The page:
What is a tool "fitting into the flow of writing"?

I'm sure we've all experienced this. You're trucking along, getting those words when...what should I call this character? Is that how weird is spelled? Or is it wierd? I need to describe this...what does this place/culture/character look like again? 
And just like that, you've stopped writing and are doing "research" on the web, or scouring notes for a reminder for something you're pretty sure you decided months ago...but can't find. 
If a tool minimizes or eliminates the need to stop writing and search for something, it fits into the flow of writing. It's like having all the information you need accessible in seconds so you can find the note or picture you wanted, get the info you need, and move on with the scene. 

So with that in mind, I've made a list of tools I plan to review. Don't see your favorite on the list? Comment with your tool, and I'll add it to the review schedule! 

Remember, comments on any #WIP post earn you chances to win a free copy of the Druid book when it's published! This counts!

Word Processors

Google Docs
Microsoft Word

Plotting Tools

Microsoft Excel/Google Sheets

Thursday, May 2, 2019

Character Creation: Lore and Established Characters

Working with Established Characters

Quick Update: I have to schedule these in advance (or they don't happen). So while you won't see this until May, I'm writing it early on (like, April 5th). Sorry to ruin that for you. But it means that I don't have a last name for Carrigan yet. 

I did want to look a little more at characterization, and I realized that I did talk about Morrigan, the patron goddess of our protagonist. And it got me to thinking:

What do we do when a character (or anything, for that matter) in our story comes from something in real life?

So this could include settings, pop culture references, or in my case, mythological figures. 
It's not easy, because these ideas can be very fixed and rigid in our culture or in our minds. There's only so much subverting of the idea we can do before it's no longer believable or accessible for our readers.
Luckily for me, Morrigan is not that well known--most Irish and Celtic mythology is eclipsed by the Norse, Greco-Roman, and Indian mythological figures. So I have a little bit of freedom to interpret her as I want. 

Things I looked at to establish her character:

I started with Myers-Briggs personality. What's great about this is how it lets me consider different aspects, and by thinking which one both makes sense for the myth as well as my interpretation, I can create an instant personality profile. You could use DISC theory, or (for my D&D fans) Good versus Evil and Lawful versus Chaotic. 
Or if you're a bit of an overachiever like me, you can use all of them.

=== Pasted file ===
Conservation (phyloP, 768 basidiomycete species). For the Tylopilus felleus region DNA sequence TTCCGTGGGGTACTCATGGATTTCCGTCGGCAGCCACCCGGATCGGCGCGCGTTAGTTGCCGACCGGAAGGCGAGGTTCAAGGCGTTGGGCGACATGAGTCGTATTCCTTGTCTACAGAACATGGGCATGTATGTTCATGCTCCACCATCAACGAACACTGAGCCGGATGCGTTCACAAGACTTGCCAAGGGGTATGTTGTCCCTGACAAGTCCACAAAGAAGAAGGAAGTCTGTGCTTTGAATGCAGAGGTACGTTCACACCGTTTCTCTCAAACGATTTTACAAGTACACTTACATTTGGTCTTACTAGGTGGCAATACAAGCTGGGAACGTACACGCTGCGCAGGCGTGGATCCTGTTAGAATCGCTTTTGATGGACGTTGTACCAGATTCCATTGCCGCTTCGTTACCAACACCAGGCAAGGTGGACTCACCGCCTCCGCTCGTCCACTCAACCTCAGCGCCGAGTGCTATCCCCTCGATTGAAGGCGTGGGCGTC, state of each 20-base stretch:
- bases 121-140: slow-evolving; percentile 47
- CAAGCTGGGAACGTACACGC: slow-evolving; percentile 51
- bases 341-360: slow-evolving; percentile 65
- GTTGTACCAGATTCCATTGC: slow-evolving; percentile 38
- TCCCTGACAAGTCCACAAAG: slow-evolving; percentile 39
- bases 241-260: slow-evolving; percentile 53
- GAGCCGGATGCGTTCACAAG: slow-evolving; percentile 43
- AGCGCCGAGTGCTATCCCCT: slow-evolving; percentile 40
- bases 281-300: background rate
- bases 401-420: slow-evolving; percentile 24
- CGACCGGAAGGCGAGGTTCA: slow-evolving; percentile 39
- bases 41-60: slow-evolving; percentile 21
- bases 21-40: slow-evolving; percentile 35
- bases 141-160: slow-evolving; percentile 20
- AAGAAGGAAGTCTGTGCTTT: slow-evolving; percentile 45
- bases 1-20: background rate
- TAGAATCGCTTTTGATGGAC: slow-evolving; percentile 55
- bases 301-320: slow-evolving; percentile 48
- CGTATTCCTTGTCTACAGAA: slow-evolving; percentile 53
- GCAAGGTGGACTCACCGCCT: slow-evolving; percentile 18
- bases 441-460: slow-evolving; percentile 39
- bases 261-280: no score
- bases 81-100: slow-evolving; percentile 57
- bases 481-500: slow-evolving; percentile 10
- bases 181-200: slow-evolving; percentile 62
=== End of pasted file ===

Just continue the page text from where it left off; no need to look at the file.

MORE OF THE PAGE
What's great is that they feed into each other--so no matter where you start, you can use great free resources to shape your character, working from the outside in or the inside out.
What's great about these resources is that they help explain things that already exist. So if you're working with a character in particular that already exists, you can make educated choices to pin said character down. 

Making Them Real

Just because your character already exists doesn't mean you can skimp on the prep work. Morrigan will have a tab in the character spreadsheet I shared last week, just as Carrigan will. 
You can, however, look through the lore that already exists, and keep what works for you (and dump the rest).

WIP Time

So I did promise you bits of worldbuilding: here it comes. I'll try to start giving these tidbits about once a month.
I usually start with worldbuilding. I gave you some character information first, because I think it helps you feel more invested in what I'm doing, whereas building a world is somewhat abstract. So if you remember the early post, where I wondered about druids in the world, and how to reimagine them in a modern setting, here's how I fleshed that out:

Idea 1: You are born a druid, not made one

So part of the premise here is that certain people are born-druids. It makes sense from a worldbuilding perspective if you consider a druid's abilities to be magical. Just as in many fantasies, magical abilities in my world are inherited. 
A druid would be someone with:
  • An eidetic memory (to memorize the oral lore and laws)
  • Innate connection to the world (to access the spiritual world at times other than Samhain,  inspire and lead people)
  • Healing touch (for when they give medical aid)
These are just a few, but I liked the idea that someone is born with an ability. It makes sense to me, and explains how one person can be so good at memorizing something, or singing, or learning languages, while other people aren't. 

Next Week

I'll have a fleshed out character sketch of Morrigan, with as many details as I can create. I'll also continue the worldbuilding ideas, and start to tie them together.

Comment to get a copy of this book for free!

As a reminder, frequently commenting on this series can earn you a free copy of this book once it's published. This week, tell me what parts of Irish mythology you want to know more about.